I have been gripped by a dream opening because of stellar, compelling writing and I’ve been bored by more extraordinary and unusual beginnings because the characters, emotions, or descriptions fall flat.

 

 

 

Amy: When you’ve responded to a writer to request a partial or full manuscript, what was it about their first pages that piqued your interest?

 

Kari: Beyond the voice, which is first and foremost for me, and an intriguing concept, I look for the ability of a writer to create a poignant or electrifying moment, to make me feel something, even within the first chapter, whether it’s amusement, empathy, or irritation-by-proxy. The first chapter should have a good balance of dialogue and internalization/description since we often learn more about characters when they interact with others and I should have a sense of the world/character’s life without knowing everything. It’s like a first date—you want to hook me (the reader) with your charm and personality and some fascinating anecdotes, but hold back the more detailed knowledge for later, once we’ve spent more time together. The mystery alone can be tantalizing.

 

 

 

Amy: What are some common mistakes writers make in their first five pages?

 

Kari: Writers sometimes think they need to lay out the whole world up front. In sci-fi/fantasy or dystopian, this can be with in-depth explanations of how things came to be this way, how things work in this society, etc. In contemporary this can manifest with delving into too much backstory of a relationship anytime a new character enters the scene or an over-reliance on physical descriptions rather than showing us personality traits and temperament. Some details should be there to help readers get a feel for the setting, but we don’t need the complete history at the start. Emotionally laden interactions will be much more compelling than a sociology lesson.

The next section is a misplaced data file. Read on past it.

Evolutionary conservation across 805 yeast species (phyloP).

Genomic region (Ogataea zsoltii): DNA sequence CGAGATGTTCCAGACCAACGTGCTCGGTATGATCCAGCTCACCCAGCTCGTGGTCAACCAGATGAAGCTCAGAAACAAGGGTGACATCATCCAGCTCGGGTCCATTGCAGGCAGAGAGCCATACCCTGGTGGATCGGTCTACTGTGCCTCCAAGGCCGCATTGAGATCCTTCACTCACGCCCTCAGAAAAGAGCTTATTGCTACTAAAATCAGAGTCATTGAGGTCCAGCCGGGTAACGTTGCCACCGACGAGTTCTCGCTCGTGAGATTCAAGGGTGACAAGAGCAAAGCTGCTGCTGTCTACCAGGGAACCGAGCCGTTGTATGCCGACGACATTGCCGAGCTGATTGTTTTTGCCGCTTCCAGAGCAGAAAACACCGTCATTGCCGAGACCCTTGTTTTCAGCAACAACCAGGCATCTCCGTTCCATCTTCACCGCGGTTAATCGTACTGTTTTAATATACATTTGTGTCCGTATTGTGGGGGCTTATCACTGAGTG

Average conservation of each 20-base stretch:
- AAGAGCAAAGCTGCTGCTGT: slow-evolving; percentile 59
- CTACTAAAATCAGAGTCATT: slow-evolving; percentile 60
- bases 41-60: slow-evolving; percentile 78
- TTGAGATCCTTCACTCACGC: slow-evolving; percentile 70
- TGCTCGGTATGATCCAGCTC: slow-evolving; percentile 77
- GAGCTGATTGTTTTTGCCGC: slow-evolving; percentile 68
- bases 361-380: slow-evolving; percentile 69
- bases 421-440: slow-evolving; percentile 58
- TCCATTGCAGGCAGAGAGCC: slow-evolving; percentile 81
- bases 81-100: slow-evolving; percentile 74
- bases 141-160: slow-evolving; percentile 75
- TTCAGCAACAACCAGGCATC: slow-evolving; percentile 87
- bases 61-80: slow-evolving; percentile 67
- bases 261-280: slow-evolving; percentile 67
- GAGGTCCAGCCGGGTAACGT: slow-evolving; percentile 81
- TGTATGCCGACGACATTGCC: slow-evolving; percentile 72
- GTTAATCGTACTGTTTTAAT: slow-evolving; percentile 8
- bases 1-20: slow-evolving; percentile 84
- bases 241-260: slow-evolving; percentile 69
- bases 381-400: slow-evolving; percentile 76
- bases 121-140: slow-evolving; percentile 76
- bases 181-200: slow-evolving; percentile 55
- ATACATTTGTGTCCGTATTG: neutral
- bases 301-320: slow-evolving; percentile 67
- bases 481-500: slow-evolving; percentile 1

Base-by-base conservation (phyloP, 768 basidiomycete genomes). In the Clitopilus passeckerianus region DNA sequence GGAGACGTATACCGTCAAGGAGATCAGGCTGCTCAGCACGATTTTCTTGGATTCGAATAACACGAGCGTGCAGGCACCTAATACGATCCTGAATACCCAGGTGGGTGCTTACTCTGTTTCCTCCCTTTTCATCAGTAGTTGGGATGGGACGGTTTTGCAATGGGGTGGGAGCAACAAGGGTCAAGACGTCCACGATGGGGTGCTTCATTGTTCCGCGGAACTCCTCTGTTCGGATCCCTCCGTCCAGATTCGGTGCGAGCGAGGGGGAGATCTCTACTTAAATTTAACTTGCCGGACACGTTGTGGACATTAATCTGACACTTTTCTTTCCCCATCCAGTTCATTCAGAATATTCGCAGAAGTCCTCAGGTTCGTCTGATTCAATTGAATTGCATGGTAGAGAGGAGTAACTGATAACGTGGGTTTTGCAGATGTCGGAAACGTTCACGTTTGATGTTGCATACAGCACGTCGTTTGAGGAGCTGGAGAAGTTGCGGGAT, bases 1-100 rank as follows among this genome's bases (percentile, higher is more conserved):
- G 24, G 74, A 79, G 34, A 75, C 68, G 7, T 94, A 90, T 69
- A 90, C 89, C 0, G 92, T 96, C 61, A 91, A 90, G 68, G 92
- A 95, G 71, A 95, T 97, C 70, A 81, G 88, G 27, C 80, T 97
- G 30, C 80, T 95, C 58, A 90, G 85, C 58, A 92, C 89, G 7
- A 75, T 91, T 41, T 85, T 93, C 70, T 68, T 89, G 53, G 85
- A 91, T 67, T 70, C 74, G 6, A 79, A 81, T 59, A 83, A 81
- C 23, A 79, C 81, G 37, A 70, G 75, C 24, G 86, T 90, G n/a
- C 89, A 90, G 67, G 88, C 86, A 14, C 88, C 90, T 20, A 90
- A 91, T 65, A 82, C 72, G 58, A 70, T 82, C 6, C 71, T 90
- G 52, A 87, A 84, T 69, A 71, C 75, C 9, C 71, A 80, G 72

Amy: What resonates with you most in those first pages? Voice? Pacing? Unique concept?

 

Kari: Voice. I want to know the person who will be leading me on this journey. Someone snarky and gruff? Someone witty and observant? Someone scarred by the past, but hopeful of the future? Someone unapologetically sunny? Someone fiercely loyal and passionate?

The query can show me whether a concept is unique, but if the voice can’t draw me in, an original idea isn’t going to be enough.

 

 

 

Kari Sutherland joined the Bradford Literary Agency in 2017 after a decade of experience in publishing from the editorial side. While at HarperCollins Children’s Books, she worked with bestselling and critically acclaimed authors on projects such as Red Queen by Victoria Aveyard and the Pretty Little Liars series by Sara Shepard. With her editorial insight and experience with the entire publishing process, Kari is passionate about helping to polish each manuscript and equip her clients for success.

 

For full submission guidelines, please see the Bradford Literary Agency website.

 

QUITE THE QUERY – JoAnna Illingworth and THE BLACK UMBRELLA May 24, 2017

 

 

 

 

 

 

 

If you ask any writer about the process of connecting with their agent (or publisher), the majority will say the most difficult part was querying. Not only the actual process of sending out the letters/emails, but formulating the query itself. In fact, I’ve heard more than a few authors say writing their query took them almost as long as drafting their book!